The Cricket Writers’ Club was established in 1946. Former CWC president, secretary and long-time SJA member Derek Hodgson, who died in June 2017, penned this short history.
When the British stay abroad for a spell they usually do two things: form a club and play a game. So it was in 1946, when 14 correspondents arrived in Perth a month early due to immediate post-war shipping shortages.
While waiting for Hammond’s England to arrive, and on being joined by Australian colleagues, they set up, at Arthur Mailey’s suggestion, the Empire Cricket Writers’ Club to play a few local fixtures. A club needs a distinctive tie and the only design available in bulk locally featured a skull and crossbones.
The following summer, at Trent Bridge, the pirates of Perth became The Cricket Writers’ Club, colours field green and ink blue, with (who else?) Jim Swanton as chairman, Charlie Bray as secretary and Archie Ledbrooke (who died in the Munich air crash) as treasurer. Sadly all the club’s early records were lost in a fire at the secretary’s house.
By 1948 the club was able to claim national attention with a dinner to welcome the touring Australians, with the BBC even postponing the then peak-hour nine o’clock news to broadcast speeches by Don Bradman and Sir Norman Birkett.
Membership in the early days was confined mostly to the cricket correspondents of the national newspapers, some members based in the south-east and a few northern luminaries such as Jim Kilburn, Bill Bowes and John Kay. In 1952 the membership was 52, a number that had grown to 96 six years later.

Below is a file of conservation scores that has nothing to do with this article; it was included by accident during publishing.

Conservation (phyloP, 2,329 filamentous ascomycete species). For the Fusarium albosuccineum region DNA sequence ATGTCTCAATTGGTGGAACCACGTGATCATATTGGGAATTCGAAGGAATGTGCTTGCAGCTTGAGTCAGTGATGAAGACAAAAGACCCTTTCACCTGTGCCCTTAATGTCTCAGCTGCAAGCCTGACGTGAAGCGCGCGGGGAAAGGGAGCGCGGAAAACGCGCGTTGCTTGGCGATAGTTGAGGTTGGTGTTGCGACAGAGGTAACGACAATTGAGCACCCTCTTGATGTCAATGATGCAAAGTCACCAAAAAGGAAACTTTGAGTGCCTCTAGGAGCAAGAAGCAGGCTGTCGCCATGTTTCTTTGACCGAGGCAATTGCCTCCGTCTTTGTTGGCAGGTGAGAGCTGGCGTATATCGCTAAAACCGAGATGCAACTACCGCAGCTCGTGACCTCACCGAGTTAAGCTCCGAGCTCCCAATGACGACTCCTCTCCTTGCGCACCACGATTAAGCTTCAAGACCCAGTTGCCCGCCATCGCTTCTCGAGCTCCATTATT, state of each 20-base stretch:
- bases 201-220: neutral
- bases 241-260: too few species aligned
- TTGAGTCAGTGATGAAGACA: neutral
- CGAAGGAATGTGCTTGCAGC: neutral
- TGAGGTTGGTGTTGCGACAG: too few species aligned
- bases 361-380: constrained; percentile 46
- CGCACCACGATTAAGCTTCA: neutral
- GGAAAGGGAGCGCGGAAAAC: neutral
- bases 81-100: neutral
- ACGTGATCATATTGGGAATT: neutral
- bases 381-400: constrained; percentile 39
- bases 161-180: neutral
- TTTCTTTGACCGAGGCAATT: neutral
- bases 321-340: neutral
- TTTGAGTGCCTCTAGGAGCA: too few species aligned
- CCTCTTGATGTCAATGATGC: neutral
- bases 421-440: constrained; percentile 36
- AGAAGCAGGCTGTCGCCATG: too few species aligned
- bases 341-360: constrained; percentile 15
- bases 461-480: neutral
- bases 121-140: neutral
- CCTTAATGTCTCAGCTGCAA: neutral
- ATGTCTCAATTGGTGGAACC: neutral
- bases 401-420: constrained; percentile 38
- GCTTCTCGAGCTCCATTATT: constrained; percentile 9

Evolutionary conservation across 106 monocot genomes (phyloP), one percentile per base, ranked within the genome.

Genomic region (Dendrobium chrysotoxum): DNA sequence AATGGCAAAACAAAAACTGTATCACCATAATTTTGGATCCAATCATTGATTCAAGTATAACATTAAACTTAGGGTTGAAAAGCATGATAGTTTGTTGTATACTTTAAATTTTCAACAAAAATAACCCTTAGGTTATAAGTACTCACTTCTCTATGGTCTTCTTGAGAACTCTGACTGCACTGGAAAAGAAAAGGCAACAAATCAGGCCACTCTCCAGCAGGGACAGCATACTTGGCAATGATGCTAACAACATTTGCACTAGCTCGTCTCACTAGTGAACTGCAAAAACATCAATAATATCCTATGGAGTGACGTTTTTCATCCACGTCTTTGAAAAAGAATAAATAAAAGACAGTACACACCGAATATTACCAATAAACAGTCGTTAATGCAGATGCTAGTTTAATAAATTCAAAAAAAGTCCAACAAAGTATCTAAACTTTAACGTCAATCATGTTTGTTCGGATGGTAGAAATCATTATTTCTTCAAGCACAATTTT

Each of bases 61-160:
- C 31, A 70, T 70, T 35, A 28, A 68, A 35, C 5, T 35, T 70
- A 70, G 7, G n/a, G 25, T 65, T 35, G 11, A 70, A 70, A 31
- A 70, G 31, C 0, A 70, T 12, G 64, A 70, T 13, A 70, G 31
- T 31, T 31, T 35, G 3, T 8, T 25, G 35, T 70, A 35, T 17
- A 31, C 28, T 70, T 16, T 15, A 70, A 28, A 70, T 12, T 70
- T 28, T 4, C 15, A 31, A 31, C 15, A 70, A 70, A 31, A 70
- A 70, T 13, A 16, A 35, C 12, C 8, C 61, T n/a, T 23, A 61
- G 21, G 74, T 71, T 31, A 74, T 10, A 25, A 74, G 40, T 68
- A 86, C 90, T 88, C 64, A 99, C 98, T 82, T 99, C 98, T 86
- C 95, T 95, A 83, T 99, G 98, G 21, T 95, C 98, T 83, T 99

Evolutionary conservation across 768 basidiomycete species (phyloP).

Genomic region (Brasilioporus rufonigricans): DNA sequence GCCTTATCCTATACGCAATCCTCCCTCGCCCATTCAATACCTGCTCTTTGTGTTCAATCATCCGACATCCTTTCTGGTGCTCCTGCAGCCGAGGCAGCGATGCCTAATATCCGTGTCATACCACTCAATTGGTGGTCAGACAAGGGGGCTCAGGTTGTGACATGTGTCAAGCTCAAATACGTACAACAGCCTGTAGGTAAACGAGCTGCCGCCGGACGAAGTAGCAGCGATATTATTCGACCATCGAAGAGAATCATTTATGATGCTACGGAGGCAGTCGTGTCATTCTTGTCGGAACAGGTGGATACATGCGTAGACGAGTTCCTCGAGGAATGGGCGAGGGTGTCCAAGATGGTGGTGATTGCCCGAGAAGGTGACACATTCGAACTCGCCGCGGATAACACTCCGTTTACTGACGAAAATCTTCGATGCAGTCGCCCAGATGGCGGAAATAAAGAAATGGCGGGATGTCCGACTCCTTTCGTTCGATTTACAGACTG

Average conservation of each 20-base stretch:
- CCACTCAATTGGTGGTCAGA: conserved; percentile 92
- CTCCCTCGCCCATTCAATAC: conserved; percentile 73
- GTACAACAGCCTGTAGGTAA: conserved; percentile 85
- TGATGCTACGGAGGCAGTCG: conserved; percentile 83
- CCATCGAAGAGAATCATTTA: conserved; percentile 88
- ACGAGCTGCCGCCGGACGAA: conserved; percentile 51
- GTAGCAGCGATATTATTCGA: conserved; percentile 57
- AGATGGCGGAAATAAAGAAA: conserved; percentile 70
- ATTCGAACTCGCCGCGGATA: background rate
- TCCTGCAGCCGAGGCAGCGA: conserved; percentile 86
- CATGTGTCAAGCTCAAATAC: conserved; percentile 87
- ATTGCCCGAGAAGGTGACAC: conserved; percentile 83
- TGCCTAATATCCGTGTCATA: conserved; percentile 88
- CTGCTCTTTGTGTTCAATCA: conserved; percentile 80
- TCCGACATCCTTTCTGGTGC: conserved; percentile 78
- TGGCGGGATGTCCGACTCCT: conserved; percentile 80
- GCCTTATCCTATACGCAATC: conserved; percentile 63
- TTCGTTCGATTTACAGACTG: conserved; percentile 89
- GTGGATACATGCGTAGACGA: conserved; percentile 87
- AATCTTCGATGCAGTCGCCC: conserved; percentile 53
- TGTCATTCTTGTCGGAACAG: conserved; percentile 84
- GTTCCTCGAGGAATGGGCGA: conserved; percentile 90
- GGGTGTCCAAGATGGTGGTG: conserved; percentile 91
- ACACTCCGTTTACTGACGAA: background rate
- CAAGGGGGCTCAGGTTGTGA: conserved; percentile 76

By the mid-90s the membership had climbed to 250 thanks mainly to the presence of Wendy Wimbush. The additional income and extra members enabled the club to revive the annual dinner, now the annual lunch, form sub-committees and greatly extend the club’s influence and standing in cricket.
The club boasted a handsome honours board in the old press box in the Warner Stand. When MCC resisted attempts to erect it in the present media centre, a new and welcoming home was found for it in the club’s birthplace, Trent Bridge. Nottinghamshire also proved generous hosts to the club’s mementos, marshalled by William Powell, while MCC were more that hospitable in permitting the club to use the Long Room for anniversary dinners in 1996 and 2006.
Over the years John Woodcock proved to be a sterling President Emeritus, always an archive of common sense to harassed chairman and secretaries. Jim Swanton never failed to give staunch support when needed. Robin Marlar is the only man to have held all the club’s offices and joined Tony Lewis, Tim Rice and Christopher Martin-Jenkins in also presiding over MCC. Graham Morris was the progressive chairman who convinced the committee of the value of a club website.
Brian Scovell not only served as secretary and chairman, but has been an indefatigable promoter of the Club XI’s fixtures and monitor of press facilities. In recent years, as membership wilted under newspaper and agency economies, Pat Gibson and Mark Baldwin have ensured the club’s financial standing with sponsorship support. And always, always, there was Wendy Wimbush, the long-stop past whom no issue, or erring member was permitted. In November 2015 the club rightly recognised her outstanding service with a lunch at Lord’s, the first and only member to date to be so honoured.
President: David Warner
Chairman: Mark Baldwin
Secretary: Alan Gardner & Julian Guyer
Assistant Secretary: Bruce Talbot
Treasurer: Marcus Hook
Assistant treasurer: Wendy Wimbush
Membership secretary and handbook editor: Gemma Wright
Curator: William Powell
Committee: Mark Baldwin , David Warner, Julian Guyer (secretary), Alan Gardner (secretary 2017), Marcus Hook, Lawrence Booth, George Dobell, Pat Gibson, Andrew Miller, Alison Mitchell, Graham Morris, Dean Wilson